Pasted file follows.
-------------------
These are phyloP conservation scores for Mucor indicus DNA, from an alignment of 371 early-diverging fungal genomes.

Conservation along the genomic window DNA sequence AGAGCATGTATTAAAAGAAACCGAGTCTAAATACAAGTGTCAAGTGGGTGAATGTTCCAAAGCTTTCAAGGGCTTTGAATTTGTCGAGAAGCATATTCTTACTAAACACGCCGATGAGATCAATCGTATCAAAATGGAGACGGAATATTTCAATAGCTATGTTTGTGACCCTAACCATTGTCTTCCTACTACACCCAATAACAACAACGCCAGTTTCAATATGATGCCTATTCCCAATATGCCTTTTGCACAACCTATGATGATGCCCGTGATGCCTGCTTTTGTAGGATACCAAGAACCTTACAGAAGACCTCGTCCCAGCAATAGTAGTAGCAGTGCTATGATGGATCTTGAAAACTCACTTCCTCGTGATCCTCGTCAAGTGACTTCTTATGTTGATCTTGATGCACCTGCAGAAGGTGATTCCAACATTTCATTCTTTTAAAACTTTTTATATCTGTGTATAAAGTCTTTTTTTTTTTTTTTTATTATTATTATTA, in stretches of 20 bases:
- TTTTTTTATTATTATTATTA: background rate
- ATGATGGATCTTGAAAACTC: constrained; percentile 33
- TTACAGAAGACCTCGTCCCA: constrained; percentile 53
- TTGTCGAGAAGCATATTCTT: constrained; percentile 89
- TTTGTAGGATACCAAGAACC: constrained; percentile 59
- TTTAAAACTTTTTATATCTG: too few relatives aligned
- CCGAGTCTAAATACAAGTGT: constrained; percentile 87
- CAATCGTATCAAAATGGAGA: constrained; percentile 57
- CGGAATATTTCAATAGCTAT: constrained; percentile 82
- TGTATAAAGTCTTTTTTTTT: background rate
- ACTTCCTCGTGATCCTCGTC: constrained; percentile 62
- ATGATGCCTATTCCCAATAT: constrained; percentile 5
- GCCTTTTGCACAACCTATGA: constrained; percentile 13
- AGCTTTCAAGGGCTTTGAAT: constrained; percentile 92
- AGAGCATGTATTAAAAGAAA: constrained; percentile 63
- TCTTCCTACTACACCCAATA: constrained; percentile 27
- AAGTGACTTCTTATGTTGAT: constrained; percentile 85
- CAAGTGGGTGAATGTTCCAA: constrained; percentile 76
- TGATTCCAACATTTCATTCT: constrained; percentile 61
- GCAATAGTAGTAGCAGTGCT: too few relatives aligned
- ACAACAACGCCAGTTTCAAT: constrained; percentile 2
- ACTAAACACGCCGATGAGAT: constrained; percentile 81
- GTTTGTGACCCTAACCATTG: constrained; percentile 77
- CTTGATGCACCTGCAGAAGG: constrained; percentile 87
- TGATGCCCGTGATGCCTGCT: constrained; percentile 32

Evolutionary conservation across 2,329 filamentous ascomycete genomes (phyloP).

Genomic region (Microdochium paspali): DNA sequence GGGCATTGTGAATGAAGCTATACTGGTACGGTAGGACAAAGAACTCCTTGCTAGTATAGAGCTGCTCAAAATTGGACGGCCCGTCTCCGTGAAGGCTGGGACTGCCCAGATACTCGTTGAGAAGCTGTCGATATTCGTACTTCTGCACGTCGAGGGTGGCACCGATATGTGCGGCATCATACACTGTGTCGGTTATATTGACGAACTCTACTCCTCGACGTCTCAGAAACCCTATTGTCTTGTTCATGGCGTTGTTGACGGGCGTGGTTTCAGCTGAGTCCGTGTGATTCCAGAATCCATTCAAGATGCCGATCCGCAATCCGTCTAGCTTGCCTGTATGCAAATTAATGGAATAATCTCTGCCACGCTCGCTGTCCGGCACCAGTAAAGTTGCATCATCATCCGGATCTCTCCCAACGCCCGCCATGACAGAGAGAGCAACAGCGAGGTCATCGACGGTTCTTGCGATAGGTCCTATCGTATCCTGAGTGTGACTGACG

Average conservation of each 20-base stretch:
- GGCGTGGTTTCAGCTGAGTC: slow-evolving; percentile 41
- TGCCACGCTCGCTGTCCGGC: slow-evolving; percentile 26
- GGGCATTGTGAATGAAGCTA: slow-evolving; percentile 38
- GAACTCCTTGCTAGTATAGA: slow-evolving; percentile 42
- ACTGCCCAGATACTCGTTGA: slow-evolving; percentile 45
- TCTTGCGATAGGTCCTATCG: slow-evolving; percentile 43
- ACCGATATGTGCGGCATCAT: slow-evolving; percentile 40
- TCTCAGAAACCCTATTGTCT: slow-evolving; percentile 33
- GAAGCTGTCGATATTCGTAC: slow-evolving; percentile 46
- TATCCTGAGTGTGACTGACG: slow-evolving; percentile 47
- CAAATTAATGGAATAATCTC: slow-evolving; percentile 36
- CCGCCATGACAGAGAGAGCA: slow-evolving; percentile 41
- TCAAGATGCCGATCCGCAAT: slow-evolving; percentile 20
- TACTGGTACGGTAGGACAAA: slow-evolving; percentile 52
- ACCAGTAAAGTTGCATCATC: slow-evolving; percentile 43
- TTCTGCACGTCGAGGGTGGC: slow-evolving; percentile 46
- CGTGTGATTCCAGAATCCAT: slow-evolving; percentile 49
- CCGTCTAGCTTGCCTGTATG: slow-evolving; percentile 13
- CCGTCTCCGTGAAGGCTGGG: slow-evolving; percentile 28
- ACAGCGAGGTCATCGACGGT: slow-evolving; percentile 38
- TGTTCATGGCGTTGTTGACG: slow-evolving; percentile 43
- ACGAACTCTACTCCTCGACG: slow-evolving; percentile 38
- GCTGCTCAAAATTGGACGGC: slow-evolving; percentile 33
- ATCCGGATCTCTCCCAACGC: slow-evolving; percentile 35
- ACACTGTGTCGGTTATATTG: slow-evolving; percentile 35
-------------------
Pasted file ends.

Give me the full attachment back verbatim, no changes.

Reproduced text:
These are phyloP conservation scores for Mucor indicus DNA, from an alignment of 371 early-diverging fungal genomes.

Conservation along the genomic window DNA sequence AGAGCATGTATTAAAAGAAACCGAGTCTAAATACAAGTGTCAAGTGGGTGAATGTTCCAAAGCTTTCAAGGGCTTTGAATTTGTCGAGAAGCATATTCTTACTAAACACGCCGATGAGATCAATCGTATCAAAATGGAGACGGAATATTTCAATAGCTATGTTTGTGACCCTAACCATTGTCTTCCTACTACACCCAATAACAACAACGCCAGTTTCAATATGATGCCTATTCCCAATATGCCTTTTGCACAACCTATGATGATGCCCGTGATGCCTGCTTTTGTAGGATACCAAGAACCTTACAGAAGACCTCGTCCCAGCAATAGTAGTAGCAGTGCTATGATGGATCTTGAAAACTCACTTCCTCGTGATCCTCGTCAAGTGACTTCTTATGTTGATCTTGATGCACCTGCAGAAGGTGATTCCAACATTTCATTCTTTTAAAACTTTTTATATCTGTGTATAAAGTCTTTTTTTTTTTTTTTTATTATTATTATTA, in stretches of 20 bases:
- TTTTTTTATTATTATTATTA: background rate
- ATGATGGATCTTGAAAACTC: constrained; percentile 33
- TTACAGAAGACCTCGTCCCA: constrained; percentile 53
- TTGTCGAGAAGCATATTCTT: constrained; percentile 89
- TTTGTAGGATACCAAGAACC: constrained; percentile 59
- TTTAAAACTTTTTATATCTG: too few relatives aligned
- CCGAGTCTAAATACAAGTGT: constrained; percentile 87
- CAATCGTATCAAAATGGAGA: constrained; percentile 57
- CGGAATATTTCAATAGCTAT: constrained; percentile 82
- TGTATAAAGTCTTTTTTTTT: background rate
- ACTTCCTCGTGATCCTCGTC: constrained; percentile 62
- ATGATGCCTATTCCCAATAT: constrained; percentile 5
- GCCTTTTGCACAACCTATGA: constrained; percentile 13
- AGCTTTCAAGGGCTTTGAAT: constrained; percentile 92
- AGAGCATGTATTAAAAGAAA: constrained; percentile 63
- TCTTCCTACTACACCCAATA: constrained; percentile 27
- AAGTGACTTCTTATGTTGAT: constrained; percentile 85
- CAAGTGGGTGAATGTTCCAA: constrained; percentile 76
- TGATTCCAACATTTCATTCT: constrained; percentile 61
- GCAATAGTAGTAGCAGTGCT: too few relatives aligned
- ACAACAACGCCAGTTTCAAT: constrained; percentile 2
- ACTAAACACGCCGATGAGAT: constrained; percentile 81
- GTTTGTGACCCTAACCATTG: constrained; percentile 77
- CTTGATGCACCTGCAGAAGG: constrained; percentile 87
- TGATGCCCGTGATGCCTGCT: constrained; percentile 32

Evolutionary conservation across 2,329 filamentous ascomycete genomes (phyloP).

Genomic region (Microdochium paspali): DNA sequence GGGCATTGTGAATGAAGCTATACTGGTACGGTAGGACAAAGAACTCCTTGCTAGTATAGAGCTGCTCAAAATTGGACGGCCCGTCTCCGTGAAGGCTGGGACTGCCCAGATACTCGTTGAGAAGCTGTCGATATTCGTACTTCTGCACGTCGAGGGTGGCACCGATATGTGCGGCATCATACACTGTGTCGGTTATATTGACGAACTCTACTCCTCGACGTCTCAGAAACCCTATTGTCTTGTTCATGGCGTTGTTGACGGGCGTGGTTTCAGCTGAGTCCGTGTGATTCCAGAATCCATTCAAGATGCCGATCCGCAATCCGTCTAGCTTGCCTGTATGCAAATTAATGGAATAATCTCTGCCACGCTCGCTGTCCGGCACCAGTAAAGTTGCATCATCATCCGGATCTCTCCCAACGCCCGCCATGACAGAGAGAGCAACAGCGAGGTCATCGACGGTTCTTGCGATAGGTCCTATCGTATCCTGAGTGTGACTGACG

Average conservation of each 20-base stretch:
- GGCGTGGTTTCAGCTGAGTC: slow-evolving; percentile 41
- TGCCACGCTCGCTGTCCGGC: slow-evolving; percentile 26
- GGGCATTGTGAATGAAGCTA: slow-evolving; percentile 38
- GAACTCCTTGCTAGTATAGA: slow-evolving; percentile 42
- ACTGCCCAGATACTCGTTGA: slow-evolving; percentile 45
- TCTTGCGATAGGTCCTATCG: slow-evolving; percentile 43
- ACCGATATGTGCGGCATCAT: slow-evolving; percentile 40
- TCTCAGAAACCCTATTGTCT: slow-evolving; percentile 33
- GAAGCTGTCGATATTCGTAC: slow-evolving; percentile 46
- TATCCTGAGTGTGACTGACG: slow-evolving; percentile 47
- CAAATTAATGGAATAATCTC: slow-evolving; percentile 36
- CCGCCATGACAGAGAGAGCA: slow-evolving; percentile 41
- TCAAGATGCCGATCCGCAAT: slow-evolving; percentile 20
- TACTGGTACGGTAGGACAAA: slow-evolving; percentile 52
- ACCAGTAAAGTTGCATCATC: slow-evolving; percentile 43
- TTCTGCACGTCGAGGGTGGC: slow-evolving; percentile 46
- CGTGTGATTCCAGAATCCAT: slow-evolving; percentile 49
- CCGTCTAGCTTGCCTGTATG: slow-evolving; percentile 13
- CCGTCTCCGTGAAGGCTGGG: slow-evolving; percentile 28
- ACAGCGAGGTCATCGACGGT: slow-evolving; percentile 38
- TGTTCATGGCGTTGTTGACG: slow-evolving; percentile 43
- ACGAACTCTACTCCTCGACG: slow-evolving; percentile 38
- GCTGCTCAAAATTGGACGGC: slow-evolving; percentile 33
- ATCCGGATCTCTCCCAACGC: slow-evolving; percentile 35
- ACACTGTGTCGGTTATATTG: slow-evolving; percentile 35